Dame Elizabeth Blackadder

Dame Elizabeth Blackadder, who was celebrated for her exquisite flower painting, died at her home in Edinburgh on Monday at the age of 89, just a month short of her 90th birthday.

Born in Falkirk in 1931, Blackadder studied at Edinburgh University and at Edinburgh College of Art. She went on to become the first woman to be elected to both the Royal Scottish Academy and the Royal Academy of Art.1

Poppies and Black Cat, Elizabeth Blackadder - Credit:thegreatcat.org

Her detailed work was both acclaimed and popular, with her flower paintings and characterful drawings of cats widely reproduced on cards and merchandise.
As well as forging a successful career as a painter and printmaker, she taught at her alma mater, Edinburgh College of Art, from 1962 until her retirement in 1986.

Susan Mansfield, art critic for The Scotsman, hailed Blackadder as “one of Scotland’s finest” contemporary artists.
“She was an artist of outstanding skill, which she deployed to great effect across a wide range of techniques and subject matter,” she said.

Still Life with Fish and Indian Purse - Credit:mutualart.com

“Her oil painting studio was a colourful kaleidoscope of objects she would arrange in order to paint them, and if one of her cats happened to wander in and lie down it might be painted too.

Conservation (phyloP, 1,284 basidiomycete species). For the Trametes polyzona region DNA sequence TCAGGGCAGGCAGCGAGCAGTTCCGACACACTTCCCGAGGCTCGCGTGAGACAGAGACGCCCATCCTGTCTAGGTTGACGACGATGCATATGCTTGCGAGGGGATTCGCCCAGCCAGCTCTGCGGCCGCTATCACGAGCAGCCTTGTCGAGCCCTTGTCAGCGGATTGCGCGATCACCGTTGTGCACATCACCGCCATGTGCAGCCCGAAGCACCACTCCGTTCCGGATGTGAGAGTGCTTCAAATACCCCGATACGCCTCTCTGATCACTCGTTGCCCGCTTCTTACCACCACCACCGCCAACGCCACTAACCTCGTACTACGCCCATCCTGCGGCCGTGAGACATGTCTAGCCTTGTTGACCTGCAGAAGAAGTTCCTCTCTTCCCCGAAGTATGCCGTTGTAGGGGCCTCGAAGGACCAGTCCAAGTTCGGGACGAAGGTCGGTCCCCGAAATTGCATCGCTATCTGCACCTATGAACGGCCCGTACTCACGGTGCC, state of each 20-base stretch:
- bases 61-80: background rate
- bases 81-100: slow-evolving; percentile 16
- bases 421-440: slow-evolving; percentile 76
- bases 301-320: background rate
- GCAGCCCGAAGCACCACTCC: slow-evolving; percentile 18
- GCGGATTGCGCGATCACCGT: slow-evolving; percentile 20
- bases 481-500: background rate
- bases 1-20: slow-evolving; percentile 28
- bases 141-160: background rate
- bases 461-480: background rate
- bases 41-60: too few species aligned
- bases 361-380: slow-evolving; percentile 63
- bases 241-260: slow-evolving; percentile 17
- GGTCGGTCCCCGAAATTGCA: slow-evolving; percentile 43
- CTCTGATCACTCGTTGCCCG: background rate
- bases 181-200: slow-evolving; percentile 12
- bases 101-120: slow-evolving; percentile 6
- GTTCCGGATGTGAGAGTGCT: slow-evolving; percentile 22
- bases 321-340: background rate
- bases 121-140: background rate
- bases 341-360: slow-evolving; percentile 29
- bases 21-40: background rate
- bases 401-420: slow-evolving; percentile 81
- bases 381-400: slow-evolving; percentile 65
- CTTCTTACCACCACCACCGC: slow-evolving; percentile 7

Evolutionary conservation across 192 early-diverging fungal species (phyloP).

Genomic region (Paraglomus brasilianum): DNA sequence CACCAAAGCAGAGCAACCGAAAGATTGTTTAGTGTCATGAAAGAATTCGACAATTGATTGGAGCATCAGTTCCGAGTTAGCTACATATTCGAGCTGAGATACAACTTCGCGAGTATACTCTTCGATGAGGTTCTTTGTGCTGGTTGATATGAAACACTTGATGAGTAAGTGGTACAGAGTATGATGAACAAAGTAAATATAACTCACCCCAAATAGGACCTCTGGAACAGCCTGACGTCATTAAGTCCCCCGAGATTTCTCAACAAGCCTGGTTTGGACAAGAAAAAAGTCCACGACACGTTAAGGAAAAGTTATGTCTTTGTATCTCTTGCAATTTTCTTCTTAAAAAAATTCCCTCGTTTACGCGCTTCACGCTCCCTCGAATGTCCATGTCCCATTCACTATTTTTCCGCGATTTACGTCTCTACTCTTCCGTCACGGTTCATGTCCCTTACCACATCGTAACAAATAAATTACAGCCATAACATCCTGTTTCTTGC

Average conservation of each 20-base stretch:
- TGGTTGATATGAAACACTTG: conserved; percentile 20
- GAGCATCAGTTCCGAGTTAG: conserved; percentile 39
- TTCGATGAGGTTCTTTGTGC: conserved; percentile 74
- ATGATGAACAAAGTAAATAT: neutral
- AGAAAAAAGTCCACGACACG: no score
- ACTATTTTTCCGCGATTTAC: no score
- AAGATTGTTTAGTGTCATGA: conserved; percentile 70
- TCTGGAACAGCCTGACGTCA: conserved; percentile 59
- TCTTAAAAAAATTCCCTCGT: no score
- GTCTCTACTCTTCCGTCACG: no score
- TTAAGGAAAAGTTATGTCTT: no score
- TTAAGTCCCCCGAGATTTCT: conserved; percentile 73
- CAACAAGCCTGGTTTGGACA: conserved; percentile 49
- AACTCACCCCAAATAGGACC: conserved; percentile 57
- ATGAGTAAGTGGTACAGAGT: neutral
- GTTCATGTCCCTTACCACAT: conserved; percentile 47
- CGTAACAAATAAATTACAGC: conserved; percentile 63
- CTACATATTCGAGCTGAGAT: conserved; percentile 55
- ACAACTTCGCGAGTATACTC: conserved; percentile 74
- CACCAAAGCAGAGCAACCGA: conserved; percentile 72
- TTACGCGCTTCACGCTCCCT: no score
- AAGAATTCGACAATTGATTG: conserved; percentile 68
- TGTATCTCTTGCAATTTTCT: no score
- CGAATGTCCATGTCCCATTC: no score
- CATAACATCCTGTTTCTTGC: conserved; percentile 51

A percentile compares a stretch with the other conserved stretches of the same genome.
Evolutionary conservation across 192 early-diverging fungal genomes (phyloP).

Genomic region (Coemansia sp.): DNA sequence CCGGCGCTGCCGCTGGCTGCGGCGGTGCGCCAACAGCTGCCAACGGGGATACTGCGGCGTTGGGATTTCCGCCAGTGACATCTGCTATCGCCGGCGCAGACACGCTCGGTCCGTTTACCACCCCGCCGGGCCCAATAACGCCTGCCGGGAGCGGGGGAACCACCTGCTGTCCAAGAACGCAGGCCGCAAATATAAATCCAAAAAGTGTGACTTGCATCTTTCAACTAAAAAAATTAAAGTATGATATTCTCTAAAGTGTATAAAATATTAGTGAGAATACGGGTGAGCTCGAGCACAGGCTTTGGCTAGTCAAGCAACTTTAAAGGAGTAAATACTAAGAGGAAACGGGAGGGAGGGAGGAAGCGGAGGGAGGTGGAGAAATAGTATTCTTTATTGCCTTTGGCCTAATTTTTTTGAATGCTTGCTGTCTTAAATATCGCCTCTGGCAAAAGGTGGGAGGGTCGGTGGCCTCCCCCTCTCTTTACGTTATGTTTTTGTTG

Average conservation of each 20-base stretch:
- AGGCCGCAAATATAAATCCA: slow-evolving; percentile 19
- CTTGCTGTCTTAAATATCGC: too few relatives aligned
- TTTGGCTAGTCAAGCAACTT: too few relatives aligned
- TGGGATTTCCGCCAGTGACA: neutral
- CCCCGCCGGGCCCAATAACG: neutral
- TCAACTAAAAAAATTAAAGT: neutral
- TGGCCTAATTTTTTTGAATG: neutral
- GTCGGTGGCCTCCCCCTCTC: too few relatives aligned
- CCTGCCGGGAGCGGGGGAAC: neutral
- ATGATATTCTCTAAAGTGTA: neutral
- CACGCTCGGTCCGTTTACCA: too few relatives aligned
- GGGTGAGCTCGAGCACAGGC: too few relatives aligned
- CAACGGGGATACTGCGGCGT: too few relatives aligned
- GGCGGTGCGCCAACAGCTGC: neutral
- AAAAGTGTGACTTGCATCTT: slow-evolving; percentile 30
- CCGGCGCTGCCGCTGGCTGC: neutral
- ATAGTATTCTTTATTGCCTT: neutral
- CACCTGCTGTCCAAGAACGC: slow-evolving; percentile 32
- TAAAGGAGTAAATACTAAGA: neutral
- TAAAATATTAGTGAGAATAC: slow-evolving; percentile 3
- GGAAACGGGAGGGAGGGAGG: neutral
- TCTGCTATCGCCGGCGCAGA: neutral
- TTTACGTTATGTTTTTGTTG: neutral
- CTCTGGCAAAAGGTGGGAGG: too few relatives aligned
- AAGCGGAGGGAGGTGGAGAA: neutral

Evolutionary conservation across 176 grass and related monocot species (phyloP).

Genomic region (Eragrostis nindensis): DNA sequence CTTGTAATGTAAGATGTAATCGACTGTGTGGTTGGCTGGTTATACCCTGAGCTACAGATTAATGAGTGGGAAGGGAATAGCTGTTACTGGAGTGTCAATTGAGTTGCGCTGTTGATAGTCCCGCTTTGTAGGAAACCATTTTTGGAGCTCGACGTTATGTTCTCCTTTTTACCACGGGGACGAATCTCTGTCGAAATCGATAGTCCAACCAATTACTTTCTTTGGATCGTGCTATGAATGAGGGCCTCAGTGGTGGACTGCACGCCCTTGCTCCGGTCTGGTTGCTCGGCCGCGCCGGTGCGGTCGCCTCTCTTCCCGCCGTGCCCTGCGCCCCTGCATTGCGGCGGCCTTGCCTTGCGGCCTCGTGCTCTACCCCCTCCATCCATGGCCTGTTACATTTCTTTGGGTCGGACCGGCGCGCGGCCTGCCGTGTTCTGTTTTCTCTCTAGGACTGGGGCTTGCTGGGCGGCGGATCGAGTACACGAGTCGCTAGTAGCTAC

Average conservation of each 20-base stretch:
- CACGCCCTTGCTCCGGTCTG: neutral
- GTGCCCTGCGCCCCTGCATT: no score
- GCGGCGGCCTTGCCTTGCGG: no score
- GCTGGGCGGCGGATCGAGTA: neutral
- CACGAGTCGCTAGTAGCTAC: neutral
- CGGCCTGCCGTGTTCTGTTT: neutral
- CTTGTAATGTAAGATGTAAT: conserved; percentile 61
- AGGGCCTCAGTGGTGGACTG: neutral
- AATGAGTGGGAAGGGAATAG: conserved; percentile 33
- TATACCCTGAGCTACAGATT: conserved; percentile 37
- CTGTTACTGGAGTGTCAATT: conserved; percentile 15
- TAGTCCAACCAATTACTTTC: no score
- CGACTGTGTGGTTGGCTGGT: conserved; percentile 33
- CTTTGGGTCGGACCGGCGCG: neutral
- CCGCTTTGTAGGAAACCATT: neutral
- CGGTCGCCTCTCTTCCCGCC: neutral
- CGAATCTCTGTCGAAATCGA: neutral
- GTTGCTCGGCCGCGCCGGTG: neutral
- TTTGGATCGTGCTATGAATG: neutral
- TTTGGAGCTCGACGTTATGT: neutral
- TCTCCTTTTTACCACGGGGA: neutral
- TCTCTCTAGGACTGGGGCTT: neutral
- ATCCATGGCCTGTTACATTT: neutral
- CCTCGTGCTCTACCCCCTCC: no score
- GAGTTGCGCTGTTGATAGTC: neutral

“She once told me that she had never cooked a butternut squash – she liked to paint them, but they always went bad before she had a chance to find out what they tasted like."

Watermelon and Squash on Marbletop - Credit:arthur.com

“For Elizabeth, the important thing was not success or popularity or even recognition, it was the next painting, and then the one after that.
“Always quiet and unassuming, she let her work do the talking. It will speak for her now.”

If you wish to gain a further insight, please watch this video, whilst it may be a little long for some at 15 minutes...it is a wonderful ode to this artist who in September 2020 was thought to be Scotland's greatest living artist.

1 Entire text credit - Thanks to Ilona Amos, writer – The Scotsman